Votiva Treatment Specialist in Greenwood Village, CO
At Center for Wellness, Dr. Asela Russell, M.D offers votiva treatment for intimate wellness. For more information, call us or book an online appointment. We serve clients from Greenwood Village, CO and surrounding areas.
As a gynecologist I’ve seen many patients who’ve struggled with getting help for sensitive feminine health and wellness problems. These intimate wellness issues are sometimes difficult to talk about but I can vouch for the number of women suffering from:
- vaginal dryness
- painful intercourse
- sexual dysfunction
- urinary incontinence or bladder leakage
We now have more treatment options than ever before. And Votiva is one of the best!
What is Votiva? Votiva is a painless, noninvasive radio-frequency treatment that tightens vaginal and pelvic collagen. Stimulating collagen repair this vaginal rejuvenation treatment also strengthens the pelvic floor to allow better bladder control and generalized pelvic floor function. Votiva has been shown in medical studies to thicken collage, increase health blood vessels and initiate the repair of damaged nerves in the pelvic floor.
Who benefits from Votiva? Women who are experiencing vaginal atrophy, vaginal dryness and painful sex who want an alternative to hormone treatment. Breast cancer survivors who can’t use hormones may especially benefit. Women who are experiencing pain with intimacy that is caused the loss of vaginal elasticity and dryness, can also be helped.
Due to Votiva’s initiation of nerve repair, some women experience benefits beyond relief from vaginal pain and can return to having orgasms and more satisfying intimacy. Votiva can also be used to increase sensation for the woman and her partner by tightening the vaginal opening which helps both partners.
For a comprehensive path to addressing intimacy issues we recommend combining Votiva RF treatment with hormone balancing and PRP (the O shot using platelet rich plasma).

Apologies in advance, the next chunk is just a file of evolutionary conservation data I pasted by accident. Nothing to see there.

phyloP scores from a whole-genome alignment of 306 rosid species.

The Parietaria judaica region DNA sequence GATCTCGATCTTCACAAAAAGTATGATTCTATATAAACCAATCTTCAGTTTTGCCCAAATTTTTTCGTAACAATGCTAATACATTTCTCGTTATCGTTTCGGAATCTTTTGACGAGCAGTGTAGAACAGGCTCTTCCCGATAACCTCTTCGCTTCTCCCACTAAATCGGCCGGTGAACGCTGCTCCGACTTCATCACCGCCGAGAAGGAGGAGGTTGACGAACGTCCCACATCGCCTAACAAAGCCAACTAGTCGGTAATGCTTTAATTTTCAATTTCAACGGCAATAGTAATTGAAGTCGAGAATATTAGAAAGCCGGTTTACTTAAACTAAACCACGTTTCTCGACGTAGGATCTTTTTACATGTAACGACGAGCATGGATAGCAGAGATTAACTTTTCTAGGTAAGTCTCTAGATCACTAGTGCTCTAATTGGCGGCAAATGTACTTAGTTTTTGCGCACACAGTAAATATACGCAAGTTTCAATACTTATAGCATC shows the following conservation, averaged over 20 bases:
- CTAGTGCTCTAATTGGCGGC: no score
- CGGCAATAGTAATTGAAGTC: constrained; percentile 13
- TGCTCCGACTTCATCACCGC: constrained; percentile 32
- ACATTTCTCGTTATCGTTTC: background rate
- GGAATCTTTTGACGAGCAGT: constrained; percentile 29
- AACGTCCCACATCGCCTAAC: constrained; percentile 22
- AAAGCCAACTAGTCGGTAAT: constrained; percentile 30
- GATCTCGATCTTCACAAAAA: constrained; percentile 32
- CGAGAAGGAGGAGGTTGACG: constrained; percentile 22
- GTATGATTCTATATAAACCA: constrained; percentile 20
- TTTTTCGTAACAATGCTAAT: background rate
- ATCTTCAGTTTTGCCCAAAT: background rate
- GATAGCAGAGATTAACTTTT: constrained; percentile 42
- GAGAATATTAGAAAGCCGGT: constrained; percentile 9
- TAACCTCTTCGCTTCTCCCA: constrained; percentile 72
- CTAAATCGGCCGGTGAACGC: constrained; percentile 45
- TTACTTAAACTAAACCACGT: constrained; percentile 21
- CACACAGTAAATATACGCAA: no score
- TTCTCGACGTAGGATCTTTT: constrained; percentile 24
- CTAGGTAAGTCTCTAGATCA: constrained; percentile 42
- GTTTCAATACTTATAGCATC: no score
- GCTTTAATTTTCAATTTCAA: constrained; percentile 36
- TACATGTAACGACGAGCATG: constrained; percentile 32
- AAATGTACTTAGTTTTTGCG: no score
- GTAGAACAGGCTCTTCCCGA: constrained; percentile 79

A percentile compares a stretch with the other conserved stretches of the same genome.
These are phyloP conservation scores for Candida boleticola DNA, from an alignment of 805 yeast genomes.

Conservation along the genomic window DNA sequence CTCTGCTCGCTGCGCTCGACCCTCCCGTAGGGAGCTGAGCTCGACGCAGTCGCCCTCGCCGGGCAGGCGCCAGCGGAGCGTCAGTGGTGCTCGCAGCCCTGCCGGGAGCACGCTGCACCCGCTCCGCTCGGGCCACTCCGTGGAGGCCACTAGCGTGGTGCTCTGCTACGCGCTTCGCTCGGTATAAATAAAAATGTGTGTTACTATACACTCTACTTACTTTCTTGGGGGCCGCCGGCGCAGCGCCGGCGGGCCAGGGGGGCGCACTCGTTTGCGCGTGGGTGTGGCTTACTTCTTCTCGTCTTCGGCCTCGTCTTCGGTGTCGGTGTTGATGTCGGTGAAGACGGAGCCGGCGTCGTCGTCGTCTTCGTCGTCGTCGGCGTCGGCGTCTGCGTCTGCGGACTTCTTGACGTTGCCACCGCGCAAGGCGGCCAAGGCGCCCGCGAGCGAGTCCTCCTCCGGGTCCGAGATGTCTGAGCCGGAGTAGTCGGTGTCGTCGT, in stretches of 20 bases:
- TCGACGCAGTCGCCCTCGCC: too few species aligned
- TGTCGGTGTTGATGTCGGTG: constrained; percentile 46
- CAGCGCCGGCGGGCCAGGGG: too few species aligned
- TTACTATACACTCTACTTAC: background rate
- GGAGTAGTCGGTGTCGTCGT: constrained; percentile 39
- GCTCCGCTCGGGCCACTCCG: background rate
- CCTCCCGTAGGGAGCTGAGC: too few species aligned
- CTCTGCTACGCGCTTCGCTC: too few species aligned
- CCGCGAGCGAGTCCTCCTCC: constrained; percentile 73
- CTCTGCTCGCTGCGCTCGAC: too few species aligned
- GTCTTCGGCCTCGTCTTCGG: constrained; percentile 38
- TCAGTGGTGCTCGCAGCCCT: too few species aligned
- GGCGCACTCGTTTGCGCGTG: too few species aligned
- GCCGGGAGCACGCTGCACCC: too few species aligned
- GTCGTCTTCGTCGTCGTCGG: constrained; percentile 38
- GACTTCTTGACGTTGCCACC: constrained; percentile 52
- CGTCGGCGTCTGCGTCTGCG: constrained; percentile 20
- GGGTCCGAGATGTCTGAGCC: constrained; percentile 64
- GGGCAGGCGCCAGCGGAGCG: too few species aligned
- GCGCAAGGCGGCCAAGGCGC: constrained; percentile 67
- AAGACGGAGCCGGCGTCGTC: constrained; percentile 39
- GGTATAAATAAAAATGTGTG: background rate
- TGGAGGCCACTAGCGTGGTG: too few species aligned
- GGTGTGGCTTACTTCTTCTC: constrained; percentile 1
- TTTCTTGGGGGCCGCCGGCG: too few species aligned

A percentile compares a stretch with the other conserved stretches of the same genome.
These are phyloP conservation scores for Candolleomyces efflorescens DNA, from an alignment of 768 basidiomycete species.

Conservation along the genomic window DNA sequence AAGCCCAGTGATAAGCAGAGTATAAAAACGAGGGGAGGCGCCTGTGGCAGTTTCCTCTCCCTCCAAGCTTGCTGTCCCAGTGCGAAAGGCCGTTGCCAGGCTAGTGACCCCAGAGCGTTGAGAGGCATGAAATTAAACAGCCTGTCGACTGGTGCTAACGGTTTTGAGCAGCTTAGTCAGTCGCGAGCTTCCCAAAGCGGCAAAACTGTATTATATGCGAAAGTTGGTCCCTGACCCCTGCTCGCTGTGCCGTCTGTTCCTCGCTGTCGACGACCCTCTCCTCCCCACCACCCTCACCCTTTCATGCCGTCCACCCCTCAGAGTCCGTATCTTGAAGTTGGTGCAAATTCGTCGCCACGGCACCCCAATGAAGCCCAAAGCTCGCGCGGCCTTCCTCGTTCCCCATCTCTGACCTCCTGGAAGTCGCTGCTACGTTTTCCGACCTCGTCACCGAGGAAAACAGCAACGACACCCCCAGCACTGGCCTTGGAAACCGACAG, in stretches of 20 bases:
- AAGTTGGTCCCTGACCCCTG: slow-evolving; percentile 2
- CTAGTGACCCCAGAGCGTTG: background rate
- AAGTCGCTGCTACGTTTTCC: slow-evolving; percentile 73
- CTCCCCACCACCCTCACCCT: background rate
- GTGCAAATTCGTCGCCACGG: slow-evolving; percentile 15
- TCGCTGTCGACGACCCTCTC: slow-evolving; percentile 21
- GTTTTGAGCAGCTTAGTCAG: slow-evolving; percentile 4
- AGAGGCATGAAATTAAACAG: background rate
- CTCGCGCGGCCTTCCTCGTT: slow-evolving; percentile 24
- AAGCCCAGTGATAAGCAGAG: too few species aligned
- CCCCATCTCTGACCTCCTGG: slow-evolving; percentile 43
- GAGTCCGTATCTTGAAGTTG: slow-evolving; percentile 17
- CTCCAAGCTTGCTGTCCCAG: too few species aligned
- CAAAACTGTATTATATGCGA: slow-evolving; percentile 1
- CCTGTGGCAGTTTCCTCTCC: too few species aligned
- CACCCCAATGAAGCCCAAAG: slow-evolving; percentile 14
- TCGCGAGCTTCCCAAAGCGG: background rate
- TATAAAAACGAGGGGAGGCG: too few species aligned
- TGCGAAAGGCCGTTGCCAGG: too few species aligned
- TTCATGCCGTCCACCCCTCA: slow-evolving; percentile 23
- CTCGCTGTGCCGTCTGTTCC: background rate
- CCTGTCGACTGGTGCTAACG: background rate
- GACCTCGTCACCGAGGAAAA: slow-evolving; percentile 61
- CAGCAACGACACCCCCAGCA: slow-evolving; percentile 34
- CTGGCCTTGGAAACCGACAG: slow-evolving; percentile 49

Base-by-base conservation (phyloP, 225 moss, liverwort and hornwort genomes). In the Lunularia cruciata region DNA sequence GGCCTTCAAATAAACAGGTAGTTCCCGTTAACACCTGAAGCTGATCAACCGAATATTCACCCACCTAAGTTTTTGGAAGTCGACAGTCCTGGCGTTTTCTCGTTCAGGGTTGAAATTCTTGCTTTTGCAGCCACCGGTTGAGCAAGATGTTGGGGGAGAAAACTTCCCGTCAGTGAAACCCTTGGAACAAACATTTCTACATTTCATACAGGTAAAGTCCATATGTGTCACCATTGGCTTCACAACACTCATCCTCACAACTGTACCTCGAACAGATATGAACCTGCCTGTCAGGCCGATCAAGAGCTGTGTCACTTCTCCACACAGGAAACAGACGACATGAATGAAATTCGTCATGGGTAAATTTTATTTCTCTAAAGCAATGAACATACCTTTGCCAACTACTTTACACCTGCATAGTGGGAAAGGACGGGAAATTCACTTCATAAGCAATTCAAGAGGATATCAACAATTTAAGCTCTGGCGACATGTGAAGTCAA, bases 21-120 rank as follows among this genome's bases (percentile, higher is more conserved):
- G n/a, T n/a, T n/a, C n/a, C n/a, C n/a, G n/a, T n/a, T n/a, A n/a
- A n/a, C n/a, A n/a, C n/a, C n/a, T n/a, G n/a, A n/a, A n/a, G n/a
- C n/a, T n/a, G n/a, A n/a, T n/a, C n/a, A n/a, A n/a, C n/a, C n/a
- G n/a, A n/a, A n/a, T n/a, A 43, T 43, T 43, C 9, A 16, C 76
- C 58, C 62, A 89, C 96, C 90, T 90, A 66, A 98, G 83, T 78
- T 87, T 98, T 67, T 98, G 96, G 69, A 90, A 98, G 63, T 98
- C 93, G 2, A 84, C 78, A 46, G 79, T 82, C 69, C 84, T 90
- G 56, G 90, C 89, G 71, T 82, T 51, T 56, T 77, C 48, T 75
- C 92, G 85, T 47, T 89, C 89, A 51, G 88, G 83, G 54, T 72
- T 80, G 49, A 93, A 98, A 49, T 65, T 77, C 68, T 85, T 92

What are the other Votiva benefits? Votiva provides a noninvasive alternative to tedious Kegel exercises or to surgery for urinary incontinence. Unlike laser vaginal treatments (like Mona Lisa touch) Votiva tightens the collagen supports under the bladder and urethra to improve bladder control and reduce both stress and urge incontinence. I usually recommend a series of 3 Votiva sessions spaced over 3-4 months for optimal treatment of stress and some types of urge urinary incontinence. There is no downtime after Votiva treatment and you can return to work, exercise and living right away!
Is Votiva good for vaginal rejuvenation? Some women find the changes to the appearance of the vagina (vulva) to be very desirable.
What else can you do to improve vaginal sensation and appearance? The new Aviva minimally invasive treatment gives a new option to address the external sagging that can pinch, pull or block during exercise or intimacy. Aviva is a no downtime office procedure, done under local, that can provide results similar to labiaplasty without cuts, stitches, post procedure pain or prolonged recovery.
Aviva can be combined with Votiva for a comprehensive approach to the common intimate issues that we as women face including improved bladder control.
For more information about how our feminine health and wellness treatments can help you call Center for Wellness MD at (303)309-3660 to schedule your consult.
What’s the big deal with urinary incontinence in women?
- Women experience urinary when there is weakening of the pelvic floor muscles that results in the loss of bladder control and the unintended release of urine.
- Women experience more urinary incontinence due to the extra stresses on the pelvic floor including repetitive stress, gravity, pregnancy and childbirth and hormone changes like menopause.
- Urinary incontinence in women shows up as stress, urge and mixed incontinence,
- Incontinence treatment options for women range from lifestyle changes that retrain the bladder (pelvic floor PT) to noninvasive options like Votiva or PRP ( specifically the O shot) to surgical procedures that reinforce the pelvic wall.
If you have urinary incontinence you’re in good company since it affects millions of women in the U.S. with increasing numbers as women get older. During normal urination a woman’s bladder muscles contract while the sphincter muscles around the urethra relax, allowing to normal urination. If a woman’s sphincter muscles aren’t strong enough to hold back the urine, she has incontinence.